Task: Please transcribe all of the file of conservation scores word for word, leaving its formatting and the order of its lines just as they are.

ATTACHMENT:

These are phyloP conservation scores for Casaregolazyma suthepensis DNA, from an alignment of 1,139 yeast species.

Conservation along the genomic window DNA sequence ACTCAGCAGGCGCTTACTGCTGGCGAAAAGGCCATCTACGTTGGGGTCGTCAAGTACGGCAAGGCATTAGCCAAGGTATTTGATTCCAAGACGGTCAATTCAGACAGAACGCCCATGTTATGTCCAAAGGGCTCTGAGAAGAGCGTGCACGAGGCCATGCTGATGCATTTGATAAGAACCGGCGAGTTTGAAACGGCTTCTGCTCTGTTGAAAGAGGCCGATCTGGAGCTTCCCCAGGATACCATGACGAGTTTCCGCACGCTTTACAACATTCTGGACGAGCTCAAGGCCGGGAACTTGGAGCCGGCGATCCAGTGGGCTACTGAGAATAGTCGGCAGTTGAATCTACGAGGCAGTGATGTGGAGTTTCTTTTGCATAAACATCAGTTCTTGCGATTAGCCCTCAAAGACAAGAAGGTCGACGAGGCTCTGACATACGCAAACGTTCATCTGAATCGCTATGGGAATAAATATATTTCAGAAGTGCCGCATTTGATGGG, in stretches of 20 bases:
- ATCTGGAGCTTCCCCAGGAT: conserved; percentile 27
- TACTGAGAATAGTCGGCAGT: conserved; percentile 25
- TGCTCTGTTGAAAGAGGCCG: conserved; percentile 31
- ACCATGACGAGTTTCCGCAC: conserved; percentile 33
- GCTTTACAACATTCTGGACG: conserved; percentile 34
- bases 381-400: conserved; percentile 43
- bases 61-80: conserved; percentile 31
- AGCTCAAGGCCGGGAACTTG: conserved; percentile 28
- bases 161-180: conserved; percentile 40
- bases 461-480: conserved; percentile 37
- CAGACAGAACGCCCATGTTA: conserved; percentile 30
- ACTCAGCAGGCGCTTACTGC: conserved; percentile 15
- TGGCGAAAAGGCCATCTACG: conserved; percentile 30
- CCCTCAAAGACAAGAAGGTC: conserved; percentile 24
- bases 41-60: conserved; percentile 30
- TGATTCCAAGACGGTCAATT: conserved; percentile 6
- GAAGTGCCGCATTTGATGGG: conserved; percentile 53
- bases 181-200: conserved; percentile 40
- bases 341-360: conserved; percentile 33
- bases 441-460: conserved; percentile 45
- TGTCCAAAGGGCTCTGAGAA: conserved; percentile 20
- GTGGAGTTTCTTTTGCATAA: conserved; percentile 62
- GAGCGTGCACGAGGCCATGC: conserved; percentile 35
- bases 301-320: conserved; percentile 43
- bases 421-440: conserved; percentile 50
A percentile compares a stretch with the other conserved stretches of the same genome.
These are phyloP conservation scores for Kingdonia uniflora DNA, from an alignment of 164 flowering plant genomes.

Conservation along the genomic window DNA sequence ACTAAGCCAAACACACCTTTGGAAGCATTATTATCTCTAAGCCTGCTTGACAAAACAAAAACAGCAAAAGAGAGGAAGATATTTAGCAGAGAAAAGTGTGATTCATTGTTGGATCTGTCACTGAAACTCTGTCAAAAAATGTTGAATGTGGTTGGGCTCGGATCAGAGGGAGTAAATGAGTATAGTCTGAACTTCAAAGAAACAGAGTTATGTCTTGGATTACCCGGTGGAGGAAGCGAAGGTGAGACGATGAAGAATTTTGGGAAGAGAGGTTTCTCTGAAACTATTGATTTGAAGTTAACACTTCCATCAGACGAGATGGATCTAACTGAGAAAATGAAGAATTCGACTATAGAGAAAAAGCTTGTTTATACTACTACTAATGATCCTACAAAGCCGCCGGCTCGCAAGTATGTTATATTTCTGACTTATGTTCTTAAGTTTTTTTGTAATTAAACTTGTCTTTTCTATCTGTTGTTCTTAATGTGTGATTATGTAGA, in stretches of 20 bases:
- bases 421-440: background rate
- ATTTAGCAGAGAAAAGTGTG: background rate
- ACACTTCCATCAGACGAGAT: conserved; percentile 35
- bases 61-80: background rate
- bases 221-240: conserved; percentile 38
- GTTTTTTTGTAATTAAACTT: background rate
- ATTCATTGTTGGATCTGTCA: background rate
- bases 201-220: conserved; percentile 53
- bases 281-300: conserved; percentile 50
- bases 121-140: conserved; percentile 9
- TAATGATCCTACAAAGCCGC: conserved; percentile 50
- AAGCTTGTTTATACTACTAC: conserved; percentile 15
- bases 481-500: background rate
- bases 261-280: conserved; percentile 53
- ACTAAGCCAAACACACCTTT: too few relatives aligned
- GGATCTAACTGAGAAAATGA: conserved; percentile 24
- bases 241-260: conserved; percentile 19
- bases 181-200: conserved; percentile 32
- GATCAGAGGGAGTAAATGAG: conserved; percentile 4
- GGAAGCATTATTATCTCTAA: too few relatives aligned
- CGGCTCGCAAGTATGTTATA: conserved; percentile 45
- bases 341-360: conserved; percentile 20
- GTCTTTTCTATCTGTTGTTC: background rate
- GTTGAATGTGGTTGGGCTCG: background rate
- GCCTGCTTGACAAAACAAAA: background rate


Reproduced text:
These are phyloP conservation scores for Casaregolazyma suthepensis DNA, from an alignment of 1,139 yeast species.

Conservation along the genomic window DNA sequence ACTCAGCAGGCGCTTACTGCTGGCGAAAAGGCCATCTACGTTGGGGTCGTCAAGTACGGCAAGGCATTAGCCAAGGTATTTGATTCCAAGACGGTCAATTCAGACAGAACGCCCATGTTATGTCCAAAGGGCTCTGAGAAGAGCGTGCACGAGGCCATGCTGATGCATTTGATAAGAACCGGCGAGTTTGAAACGGCTTCTGCTCTGTTGAAAGAGGCCGATCTGGAGCTTCCCCAGGATACCATGACGAGTTTCCGCACGCTTTACAACATTCTGGACGAGCTCAAGGCCGGGAACTTGGAGCCGGCGATCCAGTGGGCTACTGAGAATAGTCGGCAGTTGAATCTACGAGGCAGTGATGTGGAGTTTCTTTTGCATAAACATCAGTTCTTGCGATTAGCCCTCAAAGACAAGAAGGTCGACGAGGCTCTGACATACGCAAACGTTCATCTGAATCGCTATGGGAATAAATATATTTCAGAAGTGCCGCATTTGATGGG, in stretches of 20 bases:
- ATCTGGAGCTTCCCCAGGAT: conserved; percentile 27
- TACTGAGAATAGTCGGCAGT: conserved; percentile 25
- TGCTCTGTTGAAAGAGGCCG: conserved; percentile 31
- ACCATGACGAGTTTCCGCAC: conserved; percentile 33
- GCTTTACAACATTCTGGACG: conserved; percentile 34
- bases 381-400: conserved; percentile 43
- bases 61-80: conserved; percentile 31
- AGCTCAAGGCCGGGAACTTG: conserved; percentile 28
- bases 161-180: conserved; percentile 40
- bases 461-480: conserved; percentile 37
- CAGACAGAACGCCCATGTTA: conserved; percentile 30
- ACTCAGCAGGCGCTTACTGC: conserved; percentile 15
- TGGCGAAAAGGCCATCTACG: conserved; percentile 30
- CCCTCAAAGACAAGAAGGTC: conserved; percentile 24
- bases 41-60: conserved; percentile 30
- TGATTCCAAGACGGTCAATT: conserved; percentile 6
- GAAGTGCCGCATTTGATGGG: conserved; percentile 53
- bases 181-200: conserved; percentile 40
- bases 341-360: conserved; percentile 33
- bases 441-460: conserved; percentile 45
- TGTCCAAAGGGCTCTGAGAA: conserved; percentile 20
- GTGGAGTTTCTTTTGCATAA: conserved; percentile 62
- GAGCGTGCACGAGGCCATGC: conserved; percentile 35
- bases 301-320: conserved; percentile 43
- bases 421-440: conserved; percentile 50
A percentile compares a stretch with the other conserved stretches of the same genome.
These are phyloP conservation scores for Kingdonia uniflora DNA, from an alignment of 164 flowering plant genomes.

Conservation along the genomic window DNA sequence ACTAAGCCAAACACACCTTTGGAAGCATTATTATCTCTAAGCCTGCTTGACAAAACAAAAACAGCAAAAGAGAGGAAGATATTTAGCAGAGAAAAGTGTGATTCATTGTTGGATCTGTCACTGAAACTCTGTCAAAAAATGTTGAATGTGGTTGGGCTCGGATCAGAGGGAGTAAATGAGTATAGTCTGAACTTCAAAGAAACAGAGTTATGTCTTGGATTACCCGGTGGAGGAAGCGAAGGTGAGACGATGAAGAATTTTGGGAAGAGAGGTTTCTCTGAAACTATTGATTTGAAGTTAACACTTCCATCAGACGAGATGGATCTAACTGAGAAAATGAAGAATTCGACTATAGAGAAAAAGCTTGTTTATACTACTACTAATGATCCTACAAAGCCGCCGGCTCGCAAGTATGTTATATTTCTGACTTATGTTCTTAAGTTTTTTTGTAATTAAACTTGTCTTTTCTATCTGTTGTTCTTAATGTGTGATTATGTAGA, in stretches of 20 bases:
- bases 421-440: background rate
- ATTTAGCAGAGAAAAGTGTG: background rate
- ACACTTCCATCAGACGAGAT: conserved; percentile 35
- bases 61-80: background rate
- bases 221-240: conserved; percentile 38
- GTTTTTTTGTAATTAAACTT: background rate
- ATTCATTGTTGGATCTGTCA: background rate
- bases 201-220: conserved; percentile 53
- bases 281-300: conserved; percentile 50
- bases 121-140: conserved; percentile 9
- TAATGATCCTACAAAGCCGC: conserved; percentile 50
- AAGCTTGTTTATACTACTAC: conserved; percentile 15
- bases 481-500: background rate
- bases 261-280: conserved; percentile 53
- ACTAAGCCAAACACACCTTT: too few relatives aligned
- GGATCTAACTGAGAAAATGA: conserved; percentile 24
- bases 241-260: conserved; percentile 19
- bases 181-200: conserved; percentile 32
- GATCAGAGGGAGTAAATGAG: conserved; percentile 4
- GGAAGCATTATTATCTCTAA: too few relatives aligned
- CGGCTCGCAAGTATGTTATA: conserved; percentile 45
- bases 341-360: conserved; percentile 20
- GTCTTTTCTATCTGTTGTTC: background rate
- GTTGAATGTGGTTGGGCTCG: background rate
- GCCTGCTTGACAAAACAAAA: background rate